Lamb – Try marinated lamb tenderloin or grill a full rack of lamb, butterflied leg of lamb, or chops. For something new, try marinated lamb kidneys, skewered and grilled.
If you are in the mood for burgers, try using ground turkey, venison, elk, or bison.
Seafood – Fish and shrimp are great on the grill, but so are littlenecks, oysters, razor clams, and squid. Put clams and oysters directly on until they pop open. Make sure to carefully remove them so that their liquid doesn't spill. Top with a combination of minced garlic, melted butter, salt, lemon, chopped parsley, and a pinch of cayenne. For squid, slice the bodies lengthwise and marinate with olive oil, lemon, salt, and pepper. Put squid on parallel skewers to ease in turning, or cook bodies and tentacles whole. Cook until opaque and serve over a salad.
Veggie burgers – There are tons of possibilities. Start with brown rice, quinoa or cous cous, mixed with mashed beans, egg, vegetables, and seasonings.
Brussels sprouts – Blanch Brussels sprouts, and then toss with olive oil, salt, and pepper. Skewer or place directly on the grill.
Romaine, endive, or radicchio – Quarter or halve lettuce and brush with olive oil. Grill until leaves are slightly charred. Top with your favorite dressing and slice of grilled bread rubbed with garlic.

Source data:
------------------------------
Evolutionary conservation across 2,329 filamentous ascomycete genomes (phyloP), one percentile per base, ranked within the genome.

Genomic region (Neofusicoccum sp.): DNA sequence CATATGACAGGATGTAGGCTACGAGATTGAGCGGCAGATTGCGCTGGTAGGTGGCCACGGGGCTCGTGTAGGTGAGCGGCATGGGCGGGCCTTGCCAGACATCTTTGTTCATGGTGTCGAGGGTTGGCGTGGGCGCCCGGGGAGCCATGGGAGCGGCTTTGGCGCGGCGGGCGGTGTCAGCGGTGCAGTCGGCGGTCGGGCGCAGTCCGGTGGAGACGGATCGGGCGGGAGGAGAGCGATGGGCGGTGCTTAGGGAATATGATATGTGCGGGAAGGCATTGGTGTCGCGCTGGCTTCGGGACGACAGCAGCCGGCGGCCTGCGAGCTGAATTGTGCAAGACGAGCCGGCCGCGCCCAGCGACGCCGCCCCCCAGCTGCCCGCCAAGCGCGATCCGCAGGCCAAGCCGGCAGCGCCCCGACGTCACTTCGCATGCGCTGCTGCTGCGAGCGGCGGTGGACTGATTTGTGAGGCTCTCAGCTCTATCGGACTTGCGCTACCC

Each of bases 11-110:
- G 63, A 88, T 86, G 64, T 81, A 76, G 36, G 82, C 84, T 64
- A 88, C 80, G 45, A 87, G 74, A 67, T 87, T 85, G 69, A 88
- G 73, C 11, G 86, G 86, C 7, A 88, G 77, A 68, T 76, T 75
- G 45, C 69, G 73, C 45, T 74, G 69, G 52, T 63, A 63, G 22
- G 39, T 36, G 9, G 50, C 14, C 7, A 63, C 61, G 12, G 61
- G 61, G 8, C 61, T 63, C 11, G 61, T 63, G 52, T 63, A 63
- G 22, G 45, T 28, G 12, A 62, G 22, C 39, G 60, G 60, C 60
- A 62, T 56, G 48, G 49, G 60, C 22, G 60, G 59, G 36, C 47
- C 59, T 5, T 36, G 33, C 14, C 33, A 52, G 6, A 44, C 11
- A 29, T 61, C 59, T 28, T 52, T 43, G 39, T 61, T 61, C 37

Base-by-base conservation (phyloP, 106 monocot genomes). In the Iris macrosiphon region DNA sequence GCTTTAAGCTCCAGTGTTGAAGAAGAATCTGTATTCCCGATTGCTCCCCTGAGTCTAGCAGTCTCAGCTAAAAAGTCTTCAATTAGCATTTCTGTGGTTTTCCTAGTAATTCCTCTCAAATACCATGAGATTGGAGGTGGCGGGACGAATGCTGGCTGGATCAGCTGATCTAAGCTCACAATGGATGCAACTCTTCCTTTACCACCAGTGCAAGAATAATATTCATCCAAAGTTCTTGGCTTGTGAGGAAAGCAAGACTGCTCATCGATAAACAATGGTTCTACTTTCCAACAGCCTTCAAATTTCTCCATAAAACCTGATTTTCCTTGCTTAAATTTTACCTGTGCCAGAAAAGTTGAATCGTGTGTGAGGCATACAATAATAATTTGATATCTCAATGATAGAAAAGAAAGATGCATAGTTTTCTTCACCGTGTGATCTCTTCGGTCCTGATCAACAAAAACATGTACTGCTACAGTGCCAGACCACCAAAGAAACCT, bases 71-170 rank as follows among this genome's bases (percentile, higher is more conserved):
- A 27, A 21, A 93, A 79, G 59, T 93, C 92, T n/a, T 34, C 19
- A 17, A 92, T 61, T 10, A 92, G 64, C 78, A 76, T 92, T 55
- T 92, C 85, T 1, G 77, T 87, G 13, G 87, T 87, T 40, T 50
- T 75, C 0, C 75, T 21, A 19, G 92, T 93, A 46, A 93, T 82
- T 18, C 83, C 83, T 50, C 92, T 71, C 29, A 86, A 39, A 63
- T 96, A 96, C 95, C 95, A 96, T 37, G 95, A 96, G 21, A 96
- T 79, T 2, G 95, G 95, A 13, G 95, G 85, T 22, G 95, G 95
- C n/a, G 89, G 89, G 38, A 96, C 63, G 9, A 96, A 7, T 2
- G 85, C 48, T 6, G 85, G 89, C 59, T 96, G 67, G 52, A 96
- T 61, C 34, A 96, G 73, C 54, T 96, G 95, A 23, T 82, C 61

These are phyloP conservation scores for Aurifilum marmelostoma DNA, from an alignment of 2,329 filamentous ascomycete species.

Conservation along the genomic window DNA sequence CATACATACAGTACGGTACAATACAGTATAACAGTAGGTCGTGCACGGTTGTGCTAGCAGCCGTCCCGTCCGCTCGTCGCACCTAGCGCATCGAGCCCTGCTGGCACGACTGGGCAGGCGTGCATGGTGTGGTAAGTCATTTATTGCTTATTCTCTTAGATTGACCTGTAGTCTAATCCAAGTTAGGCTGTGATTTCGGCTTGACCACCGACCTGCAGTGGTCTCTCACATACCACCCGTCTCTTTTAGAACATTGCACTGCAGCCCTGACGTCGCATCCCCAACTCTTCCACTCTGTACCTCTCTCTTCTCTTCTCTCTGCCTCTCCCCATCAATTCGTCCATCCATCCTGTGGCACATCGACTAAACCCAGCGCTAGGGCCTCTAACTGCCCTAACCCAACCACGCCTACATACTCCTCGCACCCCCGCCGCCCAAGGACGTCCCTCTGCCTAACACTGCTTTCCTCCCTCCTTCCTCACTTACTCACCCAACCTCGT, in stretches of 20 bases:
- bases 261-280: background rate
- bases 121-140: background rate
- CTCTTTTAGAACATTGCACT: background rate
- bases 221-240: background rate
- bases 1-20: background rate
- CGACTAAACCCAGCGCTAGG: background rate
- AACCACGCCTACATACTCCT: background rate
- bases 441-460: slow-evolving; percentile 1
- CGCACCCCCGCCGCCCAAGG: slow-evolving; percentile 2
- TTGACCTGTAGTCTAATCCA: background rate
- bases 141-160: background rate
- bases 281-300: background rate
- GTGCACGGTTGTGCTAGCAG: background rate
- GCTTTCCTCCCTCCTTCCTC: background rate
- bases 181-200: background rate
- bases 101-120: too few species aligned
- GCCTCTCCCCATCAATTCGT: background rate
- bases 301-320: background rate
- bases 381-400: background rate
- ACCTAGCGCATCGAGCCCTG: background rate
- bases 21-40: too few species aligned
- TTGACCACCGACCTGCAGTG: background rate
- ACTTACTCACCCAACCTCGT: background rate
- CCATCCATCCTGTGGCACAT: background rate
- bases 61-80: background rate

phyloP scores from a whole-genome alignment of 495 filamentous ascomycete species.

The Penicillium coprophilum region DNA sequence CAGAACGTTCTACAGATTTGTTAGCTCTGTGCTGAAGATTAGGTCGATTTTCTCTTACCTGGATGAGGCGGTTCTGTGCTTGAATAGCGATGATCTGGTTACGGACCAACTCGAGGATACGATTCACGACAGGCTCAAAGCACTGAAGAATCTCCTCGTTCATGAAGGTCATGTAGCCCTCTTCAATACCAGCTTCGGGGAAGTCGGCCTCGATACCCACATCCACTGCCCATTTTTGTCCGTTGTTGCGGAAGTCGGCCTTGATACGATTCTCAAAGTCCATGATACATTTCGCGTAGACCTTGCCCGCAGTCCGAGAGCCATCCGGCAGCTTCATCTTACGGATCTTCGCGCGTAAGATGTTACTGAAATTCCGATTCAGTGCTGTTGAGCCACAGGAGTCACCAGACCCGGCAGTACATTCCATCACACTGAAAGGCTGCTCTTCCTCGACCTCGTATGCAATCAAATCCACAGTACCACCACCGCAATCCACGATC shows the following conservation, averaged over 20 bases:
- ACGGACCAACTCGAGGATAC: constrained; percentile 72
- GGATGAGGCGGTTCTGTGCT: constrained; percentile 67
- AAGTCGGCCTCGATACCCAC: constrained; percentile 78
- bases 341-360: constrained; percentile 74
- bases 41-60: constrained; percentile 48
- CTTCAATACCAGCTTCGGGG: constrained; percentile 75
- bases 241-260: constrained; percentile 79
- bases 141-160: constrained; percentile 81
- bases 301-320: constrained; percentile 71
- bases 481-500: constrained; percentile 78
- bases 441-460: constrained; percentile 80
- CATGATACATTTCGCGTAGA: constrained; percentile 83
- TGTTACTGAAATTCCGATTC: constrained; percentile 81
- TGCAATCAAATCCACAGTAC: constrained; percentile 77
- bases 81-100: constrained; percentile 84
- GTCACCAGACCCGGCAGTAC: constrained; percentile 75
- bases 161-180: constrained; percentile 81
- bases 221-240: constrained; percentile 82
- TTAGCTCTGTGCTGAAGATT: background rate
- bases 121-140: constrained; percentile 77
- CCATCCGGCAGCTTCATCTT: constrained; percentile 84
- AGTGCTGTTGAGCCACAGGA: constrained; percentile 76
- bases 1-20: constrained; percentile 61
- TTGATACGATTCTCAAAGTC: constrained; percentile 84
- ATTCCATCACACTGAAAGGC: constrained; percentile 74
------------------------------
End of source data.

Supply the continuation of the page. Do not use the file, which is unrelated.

Pizza – Place rolled out dough directly onto a hot grill. After grill marks appear, flip with tongs and move to cooler side of the grill. Coat the cooked side with olive oil and your favorite toppings. Move to the hotter part of the grill and cover until cheese is melted and toppings are heated.
Corn – Peel back outer corn husks leaving them attached to the cob. Remove the silk from the corn, place outer husks back on the cob. Soak corn in water for 30 minutes. Grill until husks are charred and kernels are plump. Try serving with a basil lime compound butter: Soften butter, add lime zest, a squeeze of lime juice, salt, pepper, and chopped fresh basil. Roll up in parchment paper or plastic wrap and chill until firm.
Fruit – Peaches, pineapple, and figs are all great. Use in salads, as a side, or for dessert. Or grill sliced citrus fruits. Lemons, limes, oranges, and grapefruits taste great. Squeeze into salad dressings, over fish or chicken, or use in drinks.
Wrap fruit or seafood in cured meats and then grill. The meat will create a crust and protect whatever is inside. Try prosciutto-wrapped pear slices or salami-wrapped shrimp.
Where to buy